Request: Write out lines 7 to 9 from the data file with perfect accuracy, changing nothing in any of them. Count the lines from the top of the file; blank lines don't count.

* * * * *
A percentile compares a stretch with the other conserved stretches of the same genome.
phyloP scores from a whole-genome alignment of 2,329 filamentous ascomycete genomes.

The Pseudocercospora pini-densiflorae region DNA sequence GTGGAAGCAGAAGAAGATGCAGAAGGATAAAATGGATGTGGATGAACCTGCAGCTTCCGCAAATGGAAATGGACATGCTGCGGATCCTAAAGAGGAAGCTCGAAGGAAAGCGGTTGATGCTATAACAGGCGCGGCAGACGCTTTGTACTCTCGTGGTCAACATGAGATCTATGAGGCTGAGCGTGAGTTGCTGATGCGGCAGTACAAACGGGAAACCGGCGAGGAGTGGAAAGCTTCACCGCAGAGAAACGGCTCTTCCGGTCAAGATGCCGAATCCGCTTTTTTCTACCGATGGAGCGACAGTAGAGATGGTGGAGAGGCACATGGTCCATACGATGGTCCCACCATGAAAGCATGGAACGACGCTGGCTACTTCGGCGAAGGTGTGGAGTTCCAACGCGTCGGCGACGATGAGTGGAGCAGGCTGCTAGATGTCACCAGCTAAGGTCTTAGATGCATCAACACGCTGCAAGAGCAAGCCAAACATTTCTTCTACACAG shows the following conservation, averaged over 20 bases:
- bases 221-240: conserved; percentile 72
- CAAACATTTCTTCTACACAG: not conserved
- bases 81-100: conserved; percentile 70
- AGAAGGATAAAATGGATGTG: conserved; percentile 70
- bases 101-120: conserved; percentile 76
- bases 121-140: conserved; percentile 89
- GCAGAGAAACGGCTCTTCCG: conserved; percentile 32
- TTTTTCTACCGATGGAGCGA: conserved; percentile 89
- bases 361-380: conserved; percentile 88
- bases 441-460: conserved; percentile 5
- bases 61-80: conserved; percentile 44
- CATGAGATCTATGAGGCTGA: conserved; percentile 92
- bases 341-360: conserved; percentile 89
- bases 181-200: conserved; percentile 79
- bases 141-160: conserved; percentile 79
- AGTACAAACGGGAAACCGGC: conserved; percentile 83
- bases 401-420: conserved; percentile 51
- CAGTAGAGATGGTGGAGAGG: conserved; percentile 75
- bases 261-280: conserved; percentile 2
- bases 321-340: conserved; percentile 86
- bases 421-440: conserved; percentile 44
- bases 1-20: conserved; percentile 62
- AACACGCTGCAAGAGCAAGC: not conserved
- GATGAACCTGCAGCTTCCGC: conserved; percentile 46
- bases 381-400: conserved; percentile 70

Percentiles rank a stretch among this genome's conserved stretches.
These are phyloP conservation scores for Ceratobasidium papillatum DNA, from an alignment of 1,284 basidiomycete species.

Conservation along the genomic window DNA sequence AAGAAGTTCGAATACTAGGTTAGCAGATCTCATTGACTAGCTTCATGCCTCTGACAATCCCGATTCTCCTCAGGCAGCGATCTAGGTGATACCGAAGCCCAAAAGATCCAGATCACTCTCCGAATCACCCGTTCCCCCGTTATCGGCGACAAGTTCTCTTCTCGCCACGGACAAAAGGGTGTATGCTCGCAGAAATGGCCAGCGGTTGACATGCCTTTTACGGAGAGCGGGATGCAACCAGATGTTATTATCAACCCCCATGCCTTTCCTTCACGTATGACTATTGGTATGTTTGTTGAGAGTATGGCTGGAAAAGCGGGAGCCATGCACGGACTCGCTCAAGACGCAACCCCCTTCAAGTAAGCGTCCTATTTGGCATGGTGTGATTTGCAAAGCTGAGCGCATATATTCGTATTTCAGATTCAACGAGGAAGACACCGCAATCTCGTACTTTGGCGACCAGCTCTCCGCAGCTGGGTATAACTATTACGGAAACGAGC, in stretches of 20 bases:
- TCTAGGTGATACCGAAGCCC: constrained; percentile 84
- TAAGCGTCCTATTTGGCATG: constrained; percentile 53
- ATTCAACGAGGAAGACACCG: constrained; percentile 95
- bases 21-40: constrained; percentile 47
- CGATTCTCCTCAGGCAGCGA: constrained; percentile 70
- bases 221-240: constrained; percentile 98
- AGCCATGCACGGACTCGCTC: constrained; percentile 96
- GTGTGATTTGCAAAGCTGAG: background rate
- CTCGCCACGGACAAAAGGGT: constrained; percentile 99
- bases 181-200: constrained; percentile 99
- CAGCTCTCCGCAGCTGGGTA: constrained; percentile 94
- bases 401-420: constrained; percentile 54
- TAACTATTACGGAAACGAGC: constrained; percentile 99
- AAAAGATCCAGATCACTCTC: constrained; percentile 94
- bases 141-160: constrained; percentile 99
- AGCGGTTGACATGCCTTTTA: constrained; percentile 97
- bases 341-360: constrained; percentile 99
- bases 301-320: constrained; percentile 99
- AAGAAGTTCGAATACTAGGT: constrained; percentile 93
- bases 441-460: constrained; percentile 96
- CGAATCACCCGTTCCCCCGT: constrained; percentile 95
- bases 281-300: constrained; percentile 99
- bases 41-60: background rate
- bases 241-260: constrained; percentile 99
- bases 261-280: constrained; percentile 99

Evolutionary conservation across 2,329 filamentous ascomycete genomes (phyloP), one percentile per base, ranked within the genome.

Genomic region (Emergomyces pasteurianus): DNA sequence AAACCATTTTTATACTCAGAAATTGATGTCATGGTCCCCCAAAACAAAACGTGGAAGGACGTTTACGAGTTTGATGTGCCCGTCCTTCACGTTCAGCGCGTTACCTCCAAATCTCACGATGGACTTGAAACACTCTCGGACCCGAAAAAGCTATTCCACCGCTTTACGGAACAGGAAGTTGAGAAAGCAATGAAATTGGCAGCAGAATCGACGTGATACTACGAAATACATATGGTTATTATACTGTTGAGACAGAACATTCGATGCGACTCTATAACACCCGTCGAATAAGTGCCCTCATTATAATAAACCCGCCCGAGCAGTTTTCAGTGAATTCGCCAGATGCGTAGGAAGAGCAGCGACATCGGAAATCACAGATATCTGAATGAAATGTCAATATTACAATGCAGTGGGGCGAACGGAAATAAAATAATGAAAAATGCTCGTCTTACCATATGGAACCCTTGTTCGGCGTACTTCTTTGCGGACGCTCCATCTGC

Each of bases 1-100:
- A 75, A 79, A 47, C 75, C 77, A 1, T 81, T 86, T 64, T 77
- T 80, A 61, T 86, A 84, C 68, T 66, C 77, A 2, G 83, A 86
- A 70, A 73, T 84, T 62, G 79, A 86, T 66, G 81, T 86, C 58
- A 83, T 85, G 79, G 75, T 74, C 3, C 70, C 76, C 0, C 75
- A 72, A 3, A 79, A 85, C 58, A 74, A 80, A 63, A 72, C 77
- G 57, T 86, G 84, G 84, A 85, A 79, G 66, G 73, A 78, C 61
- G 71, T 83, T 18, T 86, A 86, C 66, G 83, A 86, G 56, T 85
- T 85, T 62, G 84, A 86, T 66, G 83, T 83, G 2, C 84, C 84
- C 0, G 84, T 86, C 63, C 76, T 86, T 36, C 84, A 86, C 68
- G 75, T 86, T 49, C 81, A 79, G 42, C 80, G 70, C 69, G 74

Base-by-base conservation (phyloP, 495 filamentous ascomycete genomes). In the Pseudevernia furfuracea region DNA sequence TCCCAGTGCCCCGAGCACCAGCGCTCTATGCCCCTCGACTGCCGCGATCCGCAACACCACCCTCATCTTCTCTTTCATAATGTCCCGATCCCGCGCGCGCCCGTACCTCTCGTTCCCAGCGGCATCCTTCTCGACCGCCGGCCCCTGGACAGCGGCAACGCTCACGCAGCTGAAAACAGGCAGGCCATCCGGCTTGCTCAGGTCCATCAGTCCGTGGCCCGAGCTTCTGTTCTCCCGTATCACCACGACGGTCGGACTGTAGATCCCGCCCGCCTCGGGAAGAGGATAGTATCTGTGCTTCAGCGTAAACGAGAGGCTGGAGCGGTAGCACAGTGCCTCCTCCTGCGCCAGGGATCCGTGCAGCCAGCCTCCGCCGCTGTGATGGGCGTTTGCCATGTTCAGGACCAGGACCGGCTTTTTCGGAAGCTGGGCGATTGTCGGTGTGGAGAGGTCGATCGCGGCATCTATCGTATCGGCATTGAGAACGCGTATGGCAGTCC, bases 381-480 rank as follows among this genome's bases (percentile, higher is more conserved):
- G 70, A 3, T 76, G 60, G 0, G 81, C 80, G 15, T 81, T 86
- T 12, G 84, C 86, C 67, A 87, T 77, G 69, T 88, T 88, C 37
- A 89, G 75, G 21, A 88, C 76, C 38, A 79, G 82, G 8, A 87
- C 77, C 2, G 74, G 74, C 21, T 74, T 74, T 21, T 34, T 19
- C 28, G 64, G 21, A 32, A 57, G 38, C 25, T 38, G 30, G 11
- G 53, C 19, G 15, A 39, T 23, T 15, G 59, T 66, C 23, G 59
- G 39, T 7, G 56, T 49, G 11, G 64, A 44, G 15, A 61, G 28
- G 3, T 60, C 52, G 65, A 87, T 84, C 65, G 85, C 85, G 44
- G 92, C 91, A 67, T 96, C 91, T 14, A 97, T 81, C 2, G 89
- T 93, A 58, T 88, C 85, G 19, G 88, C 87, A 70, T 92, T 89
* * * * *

- AGAAGGATAAAATGGATGTG: conserved; percentile 70
- bases 101-120: conserved; percentile 76
- bases 121-140: conserved; percentile 89